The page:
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Jesus Blancornelas goes to work every day knowing that the people he’s been writing about for 25 years are trying desperately to kill him. Preferably in front of his three kids. Tijuana’s murderous drug cartels, the most high-profile target of Blancornelas’ investigative newsweekly Zeta, placed an $80,000 bounty on his head and forced him to adopt an armed entourage of no less than 13 bodyguards. In 1997, a 10-man, 180-bullet ambush killed bodyguard Luis Valero and Blancornelas survived after taking bullets to the neck, lung, liver, and intestines and losing four liters of blood and undergoing two emergency surgeries. He could have easily stepped down, but instead he founded Mexico’s Society of Journalists and continued his work. He said that he is not in the business to wage war, but that “news is news, and I am a journalist.”

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Kevin Sites , at 43, has reported on, and been the subject of, more controversy than a typical war journalist experiences during an entire career. Sites was tapped by Yahoo! in September 2005 to launch his news journal “Hot Zone” where he plans in a single year to cover the roughly three-dozen armed conflicts identified globally by the International Institute for Strategic Studies. Yahoo! describes the brand of journalism Sites is practicing as “a nexus of backpack journalism, narrative story-telling techniques, and the Internet. For millions of online users who have seen his work and images, both terrible and beautiful, the untraditional risk-taker is practicing journalism in its most unfettered form.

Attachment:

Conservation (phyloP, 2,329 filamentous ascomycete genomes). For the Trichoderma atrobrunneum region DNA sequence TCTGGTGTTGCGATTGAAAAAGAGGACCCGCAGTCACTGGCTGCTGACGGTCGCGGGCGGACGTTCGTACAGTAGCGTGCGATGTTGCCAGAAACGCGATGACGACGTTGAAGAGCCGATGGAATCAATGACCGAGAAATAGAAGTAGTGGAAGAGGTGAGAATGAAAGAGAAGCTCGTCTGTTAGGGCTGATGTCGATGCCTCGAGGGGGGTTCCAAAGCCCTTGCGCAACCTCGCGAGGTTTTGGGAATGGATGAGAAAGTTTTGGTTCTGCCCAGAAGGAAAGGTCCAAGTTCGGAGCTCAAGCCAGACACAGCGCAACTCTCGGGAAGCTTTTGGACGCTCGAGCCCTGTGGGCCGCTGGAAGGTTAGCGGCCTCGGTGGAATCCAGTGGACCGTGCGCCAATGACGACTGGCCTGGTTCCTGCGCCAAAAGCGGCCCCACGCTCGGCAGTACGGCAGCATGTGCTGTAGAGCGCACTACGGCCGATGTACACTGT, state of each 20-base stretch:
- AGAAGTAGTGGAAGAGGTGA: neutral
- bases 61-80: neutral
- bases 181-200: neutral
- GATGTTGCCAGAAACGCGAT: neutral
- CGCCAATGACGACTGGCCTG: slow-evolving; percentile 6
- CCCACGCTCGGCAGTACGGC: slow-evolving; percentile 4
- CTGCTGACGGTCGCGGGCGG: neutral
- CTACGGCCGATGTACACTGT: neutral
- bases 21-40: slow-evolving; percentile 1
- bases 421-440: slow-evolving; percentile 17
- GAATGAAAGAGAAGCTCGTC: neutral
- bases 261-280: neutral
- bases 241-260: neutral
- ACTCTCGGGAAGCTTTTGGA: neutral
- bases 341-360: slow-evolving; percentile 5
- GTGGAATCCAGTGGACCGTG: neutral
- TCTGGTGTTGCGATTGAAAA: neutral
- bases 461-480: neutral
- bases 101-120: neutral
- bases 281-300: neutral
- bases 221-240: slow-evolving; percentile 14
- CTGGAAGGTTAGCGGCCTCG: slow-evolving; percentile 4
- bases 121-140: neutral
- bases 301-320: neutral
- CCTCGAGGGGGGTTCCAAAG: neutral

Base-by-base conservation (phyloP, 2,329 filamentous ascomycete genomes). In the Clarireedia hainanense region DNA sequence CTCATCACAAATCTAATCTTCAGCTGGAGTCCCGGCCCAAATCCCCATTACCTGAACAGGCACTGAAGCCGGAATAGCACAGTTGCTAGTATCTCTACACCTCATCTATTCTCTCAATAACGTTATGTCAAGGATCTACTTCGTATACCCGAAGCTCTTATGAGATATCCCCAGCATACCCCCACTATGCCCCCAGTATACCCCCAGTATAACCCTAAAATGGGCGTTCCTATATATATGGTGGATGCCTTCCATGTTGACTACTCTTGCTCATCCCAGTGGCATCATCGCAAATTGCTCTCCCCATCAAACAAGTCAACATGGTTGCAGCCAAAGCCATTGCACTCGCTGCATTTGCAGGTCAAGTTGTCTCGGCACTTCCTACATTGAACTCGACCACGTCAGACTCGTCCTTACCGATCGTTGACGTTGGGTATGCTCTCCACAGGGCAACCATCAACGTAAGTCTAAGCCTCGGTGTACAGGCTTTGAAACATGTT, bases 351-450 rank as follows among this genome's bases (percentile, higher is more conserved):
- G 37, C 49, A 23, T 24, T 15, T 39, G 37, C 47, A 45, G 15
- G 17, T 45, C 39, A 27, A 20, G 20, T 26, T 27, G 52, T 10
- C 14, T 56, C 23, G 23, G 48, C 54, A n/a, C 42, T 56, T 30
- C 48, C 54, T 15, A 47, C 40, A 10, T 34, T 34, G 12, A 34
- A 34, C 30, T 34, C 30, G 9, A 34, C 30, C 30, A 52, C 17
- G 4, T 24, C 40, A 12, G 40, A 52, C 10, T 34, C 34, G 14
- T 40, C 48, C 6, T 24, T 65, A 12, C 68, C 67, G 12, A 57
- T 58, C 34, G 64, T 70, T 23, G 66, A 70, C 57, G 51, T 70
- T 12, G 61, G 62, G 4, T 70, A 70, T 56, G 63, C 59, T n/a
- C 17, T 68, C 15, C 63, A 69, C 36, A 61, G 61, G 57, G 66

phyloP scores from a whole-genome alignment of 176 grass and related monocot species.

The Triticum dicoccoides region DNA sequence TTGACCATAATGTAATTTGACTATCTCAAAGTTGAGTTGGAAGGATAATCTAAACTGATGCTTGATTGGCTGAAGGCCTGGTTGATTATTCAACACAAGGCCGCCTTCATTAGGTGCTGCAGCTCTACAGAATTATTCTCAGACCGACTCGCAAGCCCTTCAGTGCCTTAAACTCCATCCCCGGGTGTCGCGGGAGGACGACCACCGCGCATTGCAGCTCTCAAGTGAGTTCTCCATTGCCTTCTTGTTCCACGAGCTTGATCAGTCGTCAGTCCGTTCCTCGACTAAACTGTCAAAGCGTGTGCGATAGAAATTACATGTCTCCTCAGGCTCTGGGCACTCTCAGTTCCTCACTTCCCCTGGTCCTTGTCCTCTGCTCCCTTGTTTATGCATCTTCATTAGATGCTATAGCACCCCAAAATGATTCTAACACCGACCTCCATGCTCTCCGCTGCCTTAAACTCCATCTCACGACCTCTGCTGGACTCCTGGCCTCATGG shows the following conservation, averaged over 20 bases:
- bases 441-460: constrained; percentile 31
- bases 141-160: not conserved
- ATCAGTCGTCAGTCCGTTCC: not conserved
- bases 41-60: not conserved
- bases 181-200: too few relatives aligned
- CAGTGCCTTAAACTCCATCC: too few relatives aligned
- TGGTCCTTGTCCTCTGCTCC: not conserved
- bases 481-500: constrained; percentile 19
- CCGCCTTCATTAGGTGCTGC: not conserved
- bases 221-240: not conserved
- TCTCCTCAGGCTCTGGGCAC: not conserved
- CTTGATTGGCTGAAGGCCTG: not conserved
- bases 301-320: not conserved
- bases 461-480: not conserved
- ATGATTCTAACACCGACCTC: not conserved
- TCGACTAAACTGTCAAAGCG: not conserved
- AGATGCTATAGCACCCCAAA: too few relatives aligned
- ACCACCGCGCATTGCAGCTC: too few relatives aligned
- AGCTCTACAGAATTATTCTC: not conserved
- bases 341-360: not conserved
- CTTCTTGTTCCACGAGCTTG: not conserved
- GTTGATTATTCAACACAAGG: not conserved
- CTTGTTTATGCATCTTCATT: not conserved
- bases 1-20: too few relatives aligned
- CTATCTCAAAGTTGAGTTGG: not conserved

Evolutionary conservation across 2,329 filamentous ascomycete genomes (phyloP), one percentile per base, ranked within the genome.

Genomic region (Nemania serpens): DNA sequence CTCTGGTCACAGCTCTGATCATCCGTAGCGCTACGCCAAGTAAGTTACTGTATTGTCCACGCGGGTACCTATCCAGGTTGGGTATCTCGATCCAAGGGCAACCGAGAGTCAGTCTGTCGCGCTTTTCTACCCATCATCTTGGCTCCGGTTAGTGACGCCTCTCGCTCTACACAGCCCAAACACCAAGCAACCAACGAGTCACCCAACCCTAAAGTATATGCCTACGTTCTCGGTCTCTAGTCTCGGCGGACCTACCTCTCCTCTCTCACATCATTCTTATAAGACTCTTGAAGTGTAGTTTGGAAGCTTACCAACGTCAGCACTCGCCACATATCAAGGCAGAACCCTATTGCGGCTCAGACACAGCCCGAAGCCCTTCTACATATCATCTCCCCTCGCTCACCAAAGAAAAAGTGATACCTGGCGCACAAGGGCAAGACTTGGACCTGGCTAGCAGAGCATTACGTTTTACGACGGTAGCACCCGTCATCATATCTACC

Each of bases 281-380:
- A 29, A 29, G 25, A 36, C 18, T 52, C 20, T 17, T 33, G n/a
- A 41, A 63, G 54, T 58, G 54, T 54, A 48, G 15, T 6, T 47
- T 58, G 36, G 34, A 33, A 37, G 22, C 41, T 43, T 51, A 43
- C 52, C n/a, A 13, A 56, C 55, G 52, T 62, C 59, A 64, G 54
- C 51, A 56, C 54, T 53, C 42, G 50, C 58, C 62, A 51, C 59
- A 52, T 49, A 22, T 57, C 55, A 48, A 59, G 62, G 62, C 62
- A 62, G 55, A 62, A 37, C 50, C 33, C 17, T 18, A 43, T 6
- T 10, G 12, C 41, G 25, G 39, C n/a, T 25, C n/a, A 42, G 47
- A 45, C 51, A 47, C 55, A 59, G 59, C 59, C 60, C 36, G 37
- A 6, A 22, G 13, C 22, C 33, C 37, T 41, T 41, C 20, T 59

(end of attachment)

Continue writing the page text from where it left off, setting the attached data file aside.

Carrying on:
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Anna Politkovskaya received the Pearl Award posthumously after she was found shot to death in the elevator of her Moscow apartment in late 2006. The Moscow bi-weekly Novaya Gazeta published her reports on the complicated relationship between Russia and Chechnya–a conflict over religion, natural resources and more than a century of brutality against the Chechen people. Investigators suspect that the killing will be linked to her work. She was about to file a story on torture in Chechnya.